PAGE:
Overall, this is an amazingly fun and interesting read. And you can tell your parents that you’re expanding your horizons and reading nonfiction. Historical nonfiction at that! Bragg writes very conversationally and it sounds more like someone talking to you than reading a history textbook. It’s also friendly to the casual reader, as each death description is generally only 10 pages long, and the book does not have to be read sequentially or even in its entirety.
And the best part about this book? We have it at your local library! Click on the book below and it’ll take you to our catalog where you can put it on hold! Don’t have a library card? It’s super easy to get, you just need your legal guardian with a photo ID and proof of Texas residence. Bring those three things to our library and we can get you an awesome library card.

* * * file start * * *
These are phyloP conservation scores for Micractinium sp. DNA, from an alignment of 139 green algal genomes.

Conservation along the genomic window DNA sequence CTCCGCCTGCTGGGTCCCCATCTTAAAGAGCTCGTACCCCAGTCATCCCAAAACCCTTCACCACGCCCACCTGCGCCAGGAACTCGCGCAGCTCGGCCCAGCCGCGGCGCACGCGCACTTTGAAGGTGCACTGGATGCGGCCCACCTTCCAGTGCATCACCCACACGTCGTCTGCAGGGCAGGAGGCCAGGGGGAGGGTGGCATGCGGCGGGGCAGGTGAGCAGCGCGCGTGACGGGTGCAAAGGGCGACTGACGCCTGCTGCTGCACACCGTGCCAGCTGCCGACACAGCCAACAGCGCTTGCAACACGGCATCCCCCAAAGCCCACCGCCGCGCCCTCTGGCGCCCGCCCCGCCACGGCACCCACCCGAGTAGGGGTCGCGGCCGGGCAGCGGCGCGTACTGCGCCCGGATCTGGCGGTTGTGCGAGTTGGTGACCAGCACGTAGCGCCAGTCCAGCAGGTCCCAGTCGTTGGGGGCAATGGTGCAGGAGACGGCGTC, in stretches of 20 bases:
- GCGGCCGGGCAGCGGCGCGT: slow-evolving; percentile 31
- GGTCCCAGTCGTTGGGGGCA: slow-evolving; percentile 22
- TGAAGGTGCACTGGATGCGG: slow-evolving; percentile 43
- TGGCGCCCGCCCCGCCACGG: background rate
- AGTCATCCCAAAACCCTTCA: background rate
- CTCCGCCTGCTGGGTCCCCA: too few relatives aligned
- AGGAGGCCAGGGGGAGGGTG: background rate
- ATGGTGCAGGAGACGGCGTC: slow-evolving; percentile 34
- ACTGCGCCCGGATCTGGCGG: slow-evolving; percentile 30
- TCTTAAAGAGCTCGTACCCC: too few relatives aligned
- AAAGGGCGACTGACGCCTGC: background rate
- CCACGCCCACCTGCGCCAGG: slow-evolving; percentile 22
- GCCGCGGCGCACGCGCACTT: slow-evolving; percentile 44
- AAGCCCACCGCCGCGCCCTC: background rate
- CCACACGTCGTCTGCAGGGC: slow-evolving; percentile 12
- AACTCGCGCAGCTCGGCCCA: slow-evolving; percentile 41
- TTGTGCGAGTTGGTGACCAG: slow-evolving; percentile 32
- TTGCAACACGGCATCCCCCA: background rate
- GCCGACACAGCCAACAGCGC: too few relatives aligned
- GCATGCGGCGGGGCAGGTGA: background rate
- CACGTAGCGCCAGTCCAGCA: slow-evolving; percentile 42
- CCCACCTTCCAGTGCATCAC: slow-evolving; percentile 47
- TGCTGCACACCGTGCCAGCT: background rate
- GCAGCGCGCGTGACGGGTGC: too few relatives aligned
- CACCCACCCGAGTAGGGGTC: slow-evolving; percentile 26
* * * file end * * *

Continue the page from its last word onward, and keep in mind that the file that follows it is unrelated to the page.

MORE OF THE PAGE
So what’s the worst/best death you’ve ever heard of? (Credibility points if you cite a source!) Tell us in the comments below!
Jenkin, Stephen. Credible Hulk. Digital image. Twitter. TheClassicLibrary, 26 June 2013. Web. 18 Sept. 2015.
Sustermans, Giusto. Portrait of Galileo Galilei. Digital image. Wikipedia. N.p., n.d. Web. 18 Sept. 2015.
Williamstown, Gilbert Stuart. Portrait of George Washington. Digital image. Wikimedia Commons, n.d. Web. 18 Sept. 2015.